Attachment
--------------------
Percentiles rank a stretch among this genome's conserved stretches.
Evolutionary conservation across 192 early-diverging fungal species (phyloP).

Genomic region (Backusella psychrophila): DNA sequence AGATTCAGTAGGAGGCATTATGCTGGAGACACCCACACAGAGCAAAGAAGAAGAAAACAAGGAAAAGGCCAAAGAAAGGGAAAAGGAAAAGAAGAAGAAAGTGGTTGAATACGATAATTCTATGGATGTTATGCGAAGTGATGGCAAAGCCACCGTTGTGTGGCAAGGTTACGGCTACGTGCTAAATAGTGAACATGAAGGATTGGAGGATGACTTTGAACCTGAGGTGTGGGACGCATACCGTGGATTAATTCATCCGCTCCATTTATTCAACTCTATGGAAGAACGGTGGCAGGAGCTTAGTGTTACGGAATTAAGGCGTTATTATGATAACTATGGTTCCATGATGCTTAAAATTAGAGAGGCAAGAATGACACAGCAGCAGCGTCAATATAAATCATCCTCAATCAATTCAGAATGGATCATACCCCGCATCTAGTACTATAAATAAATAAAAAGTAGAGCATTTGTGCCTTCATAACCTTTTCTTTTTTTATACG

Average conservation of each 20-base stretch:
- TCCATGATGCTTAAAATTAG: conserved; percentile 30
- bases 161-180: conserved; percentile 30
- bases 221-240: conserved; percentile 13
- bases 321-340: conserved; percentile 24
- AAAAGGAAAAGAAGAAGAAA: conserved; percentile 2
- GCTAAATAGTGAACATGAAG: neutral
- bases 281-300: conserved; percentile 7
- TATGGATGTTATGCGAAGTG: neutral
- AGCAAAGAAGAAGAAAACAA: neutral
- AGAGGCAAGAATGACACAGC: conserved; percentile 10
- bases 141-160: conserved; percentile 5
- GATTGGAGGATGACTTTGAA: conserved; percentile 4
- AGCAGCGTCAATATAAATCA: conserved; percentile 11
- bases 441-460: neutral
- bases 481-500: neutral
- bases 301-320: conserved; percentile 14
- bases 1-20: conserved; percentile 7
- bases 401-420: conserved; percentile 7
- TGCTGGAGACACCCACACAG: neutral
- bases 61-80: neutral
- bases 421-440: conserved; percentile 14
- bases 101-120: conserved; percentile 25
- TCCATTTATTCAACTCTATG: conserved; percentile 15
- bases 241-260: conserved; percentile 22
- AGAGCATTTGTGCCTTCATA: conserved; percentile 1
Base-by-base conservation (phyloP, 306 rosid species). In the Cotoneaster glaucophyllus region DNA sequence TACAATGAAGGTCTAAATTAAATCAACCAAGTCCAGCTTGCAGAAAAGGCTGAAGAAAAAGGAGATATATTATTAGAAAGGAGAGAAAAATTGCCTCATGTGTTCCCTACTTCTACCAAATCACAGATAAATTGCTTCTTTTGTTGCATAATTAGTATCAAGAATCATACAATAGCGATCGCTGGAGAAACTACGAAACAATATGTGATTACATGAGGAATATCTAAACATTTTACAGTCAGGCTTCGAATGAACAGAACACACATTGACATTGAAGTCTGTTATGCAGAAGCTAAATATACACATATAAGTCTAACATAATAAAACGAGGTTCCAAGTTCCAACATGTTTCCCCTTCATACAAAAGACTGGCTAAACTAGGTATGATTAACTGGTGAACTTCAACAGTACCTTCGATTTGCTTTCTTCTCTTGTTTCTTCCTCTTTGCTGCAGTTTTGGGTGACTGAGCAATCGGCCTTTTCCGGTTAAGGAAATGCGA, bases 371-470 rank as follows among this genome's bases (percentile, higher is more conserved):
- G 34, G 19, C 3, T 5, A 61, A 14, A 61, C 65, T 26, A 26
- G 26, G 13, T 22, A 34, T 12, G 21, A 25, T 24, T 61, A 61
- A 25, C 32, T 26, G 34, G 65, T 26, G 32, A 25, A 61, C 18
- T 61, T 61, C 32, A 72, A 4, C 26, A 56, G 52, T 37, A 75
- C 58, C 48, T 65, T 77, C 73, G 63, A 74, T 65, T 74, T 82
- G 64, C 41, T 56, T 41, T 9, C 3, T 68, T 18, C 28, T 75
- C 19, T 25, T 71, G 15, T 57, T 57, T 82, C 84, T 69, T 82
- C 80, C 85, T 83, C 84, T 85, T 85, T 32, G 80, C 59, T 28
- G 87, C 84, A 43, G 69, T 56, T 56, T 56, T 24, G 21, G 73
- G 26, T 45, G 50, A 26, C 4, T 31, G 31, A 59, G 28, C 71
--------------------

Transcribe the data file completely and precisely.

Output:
Percentiles rank a stretch among this genome's conserved stretches.
Evolutionary conservation across 192 early-diverging fungal species (phyloP).

Genomic region (Backusella psychrophila): DNA sequence AGATTCAGTAGGAGGCATTATGCTGGAGACACCCACACAGAGCAAAGAAGAAGAAAACAAGGAAAAGGCCAAAGAAAGGGAAAAGGAAAAGAAGAAGAAAGTGGTTGAATACGATAATTCTATGGATGTTATGCGAAGTGATGGCAAAGCCACCGTTGTGTGGCAAGGTTACGGCTACGTGCTAAATAGTGAACATGAAGGATTGGAGGATGACTTTGAACCTGAGGTGTGGGACGCATACCGTGGATTAATTCATCCGCTCCATTTATTCAACTCTATGGAAGAACGGTGGCAGGAGCTTAGTGTTACGGAATTAAGGCGTTATTATGATAACTATGGTTCCATGATGCTTAAAATTAGAGAGGCAAGAATGACACAGCAGCAGCGTCAATATAAATCATCCTCAATCAATTCAGAATGGATCATACCCCGCATCTAGTACTATAAATAAATAAAAAGTAGAGCATTTGTGCCTTCATAACCTTTTCTTTTTTTATACG

Average conservation of each 20-base stretch:
- TCCATGATGCTTAAAATTAG: conserved; percentile 30
- bases 161-180: conserved; percentile 30
- bases 221-240: conserved; percentile 13
- bases 321-340: conserved; percentile 24
- AAAAGGAAAAGAAGAAGAAA: conserved; percentile 2
- GCTAAATAGTGAACATGAAG: neutral
- bases 281-300: conserved; percentile 7
- TATGGATGTTATGCGAAGTG: neutral
- AGCAAAGAAGAAGAAAACAA: neutral
- AGAGGCAAGAATGACACAGC: conserved; percentile 10
- bases 141-160: conserved; percentile 5
- GATTGGAGGATGACTTTGAA: conserved; percentile 4
- AGCAGCGTCAATATAAATCA: conserved; percentile 11
- bases 441-460: neutral
- bases 481-500: neutral
- bases 301-320: conserved; percentile 14
- bases 1-20: conserved; percentile 7
- bases 401-420: conserved; percentile 7
- TGCTGGAGACACCCACACAG: neutral
- bases 61-80: neutral
- bases 421-440: conserved; percentile 14
- bases 101-120: conserved; percentile 25
- TCCATTTATTCAACTCTATG: conserved; percentile 15
- bases 241-260: conserved; percentile 22
- AGAGCATTTGTGCCTTCATA: conserved; percentile 1
Base-by-base conservation (phyloP, 306 rosid species). In the Cotoneaster glaucophyllus region DNA sequence TACAATGAAGGTCTAAATTAAATCAACCAAGTCCAGCTTGCAGAAAAGGCTGAAGAAAAAGGAGATATATTATTAGAAAGGAGAGAAAAATTGCCTCATGTGTTCCCTACTTCTACCAAATCACAGATAAATTGCTTCTTTTGTTGCATAATTAGTATCAAGAATCATACAATAGCGATCGCTGGAGAAACTACGAAACAATATGTGATTACATGAGGAATATCTAAACATTTTACAGTCAGGCTTCGAATGAACAGAACACACATTGACATTGAAGTCTGTTATGCAGAAGCTAAATATACACATATAAGTCTAACATAATAAAACGAGGTTCCAAGTTCCAACATGTTTCCCCTTCATACAAAAGACTGGCTAAACTAGGTATGATTAACTGGTGAACTTCAACAGTACCTTCGATTTGCTTTCTTCTCTTGTTTCTTCCTCTTTGCTGCAGTTTTGGGTGACTGAGCAATCGGCCTTTTCCGGTTAAGGAAATGCGA, bases 371-470 rank as follows among this genome's bases (percentile, higher is more conserved):
- G 34, G 19, C 3, T 5, A 61, A 14, A 61, C 65, T 26, A 26
- G 26, G 13, T 22, A 34, T 12, G 21, A 25, T 24, T 61, A 61
- A 25, C 32, T 26, G 34, G 65, T 26, G 32, A 25, A 61, C 18
- T 61, T 61, C 32, A 72, A 4, C 26, A 56, G 52, T 37, A 75
- C 58, C 48, T 65, T 77, C 73, G 63, A 74, T 65, T 74, T 82
- G 64, C 41, T 56, T 41, T 9, C 3, T 68, T 18, C 28, T 75
- C 19, T 25, T 71, G 15, T 57, T 57, T 82, C 84, T 69, T 82
- C 80, C 85, T 83, C 84, T 85, T 85, T 32, G 80, C 59, T 28
- G 87, C 84, A 43, G 69, T 56, T 56, T 56, T 24, G 21, G 73
- G 26, T 45, G 50, A 26, C 4, T 31, G 31, A 59, G 28, C 71